Universities criticised for not responding to FoI request on ‘bosses’ pay and perks’ as costs increase for students

Universities, however, retaliate by insisting information is already in the public domain

Aftab Ali
Student Editor
Monday 08 February 2016 15:13
Comments

Around 24 universities have been accused of “wriggling out of their responsibilities” after apparently failing to respond to a Freedom of Information (FoI) request on “bosses’ pay and perks,” according to a union.

The University and College Union (UCU) - which represents over 100,000 academics within further and higher education in the UK - described how greater sanctions are needed to ensure universities “justify some of the largesse that has embarrassed higher education in recent years.”

University vice-chancellors’ salaries and perks have recently been a source of frustration for staff and government ministers, said the union, with “huge sums of public money” going on, among other things, “healthy salary increases.”

The UCU’s comments have come as the Government consults on whether or not to exempt universities from FoI legislation, a move the union said would “not make sense” at a time of increased costs for students.

UCU’s general secretary, Sally Hunt, described how the legislation is important in holding universities - that spend millions of pounds of public money - to account, something, she said, was “not acceptable” when some institutions simply refused to share this information.

She said: “The full extent of universities’ spending on pay and perks for their bosses may make uncomfortable reading for some, but that does not give them the right to escape scrutiny.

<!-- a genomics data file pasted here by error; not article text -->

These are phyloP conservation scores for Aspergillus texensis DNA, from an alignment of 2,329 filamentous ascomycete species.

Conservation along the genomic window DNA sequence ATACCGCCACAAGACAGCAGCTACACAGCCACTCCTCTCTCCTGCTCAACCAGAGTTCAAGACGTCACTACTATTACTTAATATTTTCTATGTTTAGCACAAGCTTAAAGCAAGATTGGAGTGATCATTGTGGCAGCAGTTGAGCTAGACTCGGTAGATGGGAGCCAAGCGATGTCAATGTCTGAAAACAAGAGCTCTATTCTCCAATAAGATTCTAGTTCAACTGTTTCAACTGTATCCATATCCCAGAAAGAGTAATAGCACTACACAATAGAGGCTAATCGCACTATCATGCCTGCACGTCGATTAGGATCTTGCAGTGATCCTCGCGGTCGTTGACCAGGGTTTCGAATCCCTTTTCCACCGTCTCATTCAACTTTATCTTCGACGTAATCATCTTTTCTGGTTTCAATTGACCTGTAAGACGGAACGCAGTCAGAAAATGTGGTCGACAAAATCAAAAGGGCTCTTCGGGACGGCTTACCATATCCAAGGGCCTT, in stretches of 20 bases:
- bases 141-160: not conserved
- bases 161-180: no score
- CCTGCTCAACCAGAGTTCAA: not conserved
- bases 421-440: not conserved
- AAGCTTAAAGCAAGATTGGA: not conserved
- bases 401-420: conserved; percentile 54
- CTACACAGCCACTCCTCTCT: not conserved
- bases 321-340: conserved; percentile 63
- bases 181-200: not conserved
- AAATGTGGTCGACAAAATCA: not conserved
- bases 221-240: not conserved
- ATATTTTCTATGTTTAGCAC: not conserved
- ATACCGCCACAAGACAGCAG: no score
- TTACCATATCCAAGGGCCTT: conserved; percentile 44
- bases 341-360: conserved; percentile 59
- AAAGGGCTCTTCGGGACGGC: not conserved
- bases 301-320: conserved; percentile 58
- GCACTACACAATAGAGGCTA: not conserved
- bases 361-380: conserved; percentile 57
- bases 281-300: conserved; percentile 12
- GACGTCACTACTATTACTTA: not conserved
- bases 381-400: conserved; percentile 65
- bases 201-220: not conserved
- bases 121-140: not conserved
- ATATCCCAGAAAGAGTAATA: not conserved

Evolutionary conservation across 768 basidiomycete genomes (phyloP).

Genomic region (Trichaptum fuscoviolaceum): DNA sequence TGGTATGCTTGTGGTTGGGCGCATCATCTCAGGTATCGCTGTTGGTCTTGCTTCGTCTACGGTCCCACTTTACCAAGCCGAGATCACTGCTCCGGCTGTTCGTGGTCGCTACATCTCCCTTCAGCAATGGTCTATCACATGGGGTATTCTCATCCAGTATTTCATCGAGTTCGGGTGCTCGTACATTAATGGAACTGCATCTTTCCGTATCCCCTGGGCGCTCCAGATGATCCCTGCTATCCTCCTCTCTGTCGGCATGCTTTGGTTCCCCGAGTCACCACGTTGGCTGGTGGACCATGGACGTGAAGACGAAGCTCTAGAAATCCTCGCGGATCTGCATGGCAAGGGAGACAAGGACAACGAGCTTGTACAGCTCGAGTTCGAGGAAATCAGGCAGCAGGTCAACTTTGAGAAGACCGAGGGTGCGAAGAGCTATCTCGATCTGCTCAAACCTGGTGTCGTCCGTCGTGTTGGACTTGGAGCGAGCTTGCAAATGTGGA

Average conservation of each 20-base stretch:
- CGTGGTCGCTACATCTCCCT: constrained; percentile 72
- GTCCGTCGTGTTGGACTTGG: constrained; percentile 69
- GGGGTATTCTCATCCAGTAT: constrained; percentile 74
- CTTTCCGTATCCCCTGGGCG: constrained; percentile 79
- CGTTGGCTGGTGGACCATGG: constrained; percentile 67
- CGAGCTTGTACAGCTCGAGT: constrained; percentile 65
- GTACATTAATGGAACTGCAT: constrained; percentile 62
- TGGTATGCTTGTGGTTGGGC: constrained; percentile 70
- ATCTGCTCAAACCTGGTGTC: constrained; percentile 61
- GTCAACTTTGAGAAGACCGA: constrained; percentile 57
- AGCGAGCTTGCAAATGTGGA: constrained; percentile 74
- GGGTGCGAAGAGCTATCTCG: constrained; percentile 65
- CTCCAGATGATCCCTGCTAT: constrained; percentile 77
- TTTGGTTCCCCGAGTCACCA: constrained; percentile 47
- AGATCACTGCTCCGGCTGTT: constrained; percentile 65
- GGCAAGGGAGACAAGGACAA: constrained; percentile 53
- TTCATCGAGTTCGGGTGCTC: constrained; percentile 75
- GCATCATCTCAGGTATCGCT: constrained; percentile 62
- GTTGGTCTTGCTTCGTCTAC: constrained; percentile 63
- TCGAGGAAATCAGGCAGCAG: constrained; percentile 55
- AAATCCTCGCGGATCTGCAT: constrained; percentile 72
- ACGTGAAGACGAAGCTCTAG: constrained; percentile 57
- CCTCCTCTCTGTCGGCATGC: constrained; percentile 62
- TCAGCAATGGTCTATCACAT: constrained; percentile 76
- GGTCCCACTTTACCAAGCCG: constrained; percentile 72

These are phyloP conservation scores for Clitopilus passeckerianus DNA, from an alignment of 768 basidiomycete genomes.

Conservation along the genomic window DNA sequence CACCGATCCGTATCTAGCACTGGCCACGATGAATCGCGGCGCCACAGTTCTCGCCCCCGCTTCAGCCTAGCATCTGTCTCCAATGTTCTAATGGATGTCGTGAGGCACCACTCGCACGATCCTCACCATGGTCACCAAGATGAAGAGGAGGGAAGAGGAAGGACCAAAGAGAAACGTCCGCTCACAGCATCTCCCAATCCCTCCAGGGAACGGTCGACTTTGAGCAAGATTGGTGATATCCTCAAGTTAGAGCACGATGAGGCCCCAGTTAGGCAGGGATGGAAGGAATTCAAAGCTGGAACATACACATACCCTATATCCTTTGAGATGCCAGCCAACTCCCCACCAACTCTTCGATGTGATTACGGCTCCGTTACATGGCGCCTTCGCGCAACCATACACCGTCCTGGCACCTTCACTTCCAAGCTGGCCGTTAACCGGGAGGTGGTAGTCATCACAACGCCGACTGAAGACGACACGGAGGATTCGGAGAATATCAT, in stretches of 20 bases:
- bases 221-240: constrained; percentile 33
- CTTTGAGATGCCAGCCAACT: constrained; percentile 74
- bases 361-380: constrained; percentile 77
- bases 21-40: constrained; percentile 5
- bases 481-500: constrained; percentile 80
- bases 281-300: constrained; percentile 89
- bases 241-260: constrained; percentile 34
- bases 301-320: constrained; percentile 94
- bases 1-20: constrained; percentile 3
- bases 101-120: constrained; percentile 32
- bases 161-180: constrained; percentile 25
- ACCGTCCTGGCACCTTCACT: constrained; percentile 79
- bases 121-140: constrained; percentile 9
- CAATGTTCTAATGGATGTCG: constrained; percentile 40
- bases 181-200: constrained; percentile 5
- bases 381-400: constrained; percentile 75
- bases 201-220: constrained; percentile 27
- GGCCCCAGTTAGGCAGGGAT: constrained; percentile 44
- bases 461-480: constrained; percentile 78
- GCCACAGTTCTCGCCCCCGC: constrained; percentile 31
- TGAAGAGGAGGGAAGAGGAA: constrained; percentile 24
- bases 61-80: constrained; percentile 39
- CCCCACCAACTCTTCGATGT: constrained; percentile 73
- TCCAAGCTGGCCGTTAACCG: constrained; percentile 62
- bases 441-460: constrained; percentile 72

“To exempt universities from FoI legislation at a time of increased costs for students does not make sense. We want to see greater sanctions on universities that blatantly ignore these requests, or try to wriggle out their responsibilities.”

A spokesman from the University of Chester, however, which is one of the institutions to feature on UCU’s list, described how the university includes senior staff salaries on pages 27 and 28 of its annual financial statements, and added: “These are freely available on the Charity Commission website.”

Another on the list, Edge Hill University in Lancashire, told the Independent it seeks to respond to all legitimate request for information. A spokesperson added: “As senior staff remuneration is reported in Edge Hill University’s annual accounts - which is a public document, published and available to everyone on the university website - there was no requirement for the information to be requested using FoI legislation.”

The University of Bolton echoed the aforementioned statements and said: “All this information is available to the public on our website under financial statements.”

The University of Brighton* told the Independent it didn’t know why it appeared on the UCU list, as it “did not receive this FoI from UCU.” However, the UCU insisted the request was sent to the institution.

UCU has also announced it will be releasing its latest ‘pay and perks’ survey on Thursday, and said: “Universities should not escape the spotlight by refusing to answer legitimate questions about their finances and how they spend public money.”

*’Bradford’ has been correctly amended to read ‘Brighton’

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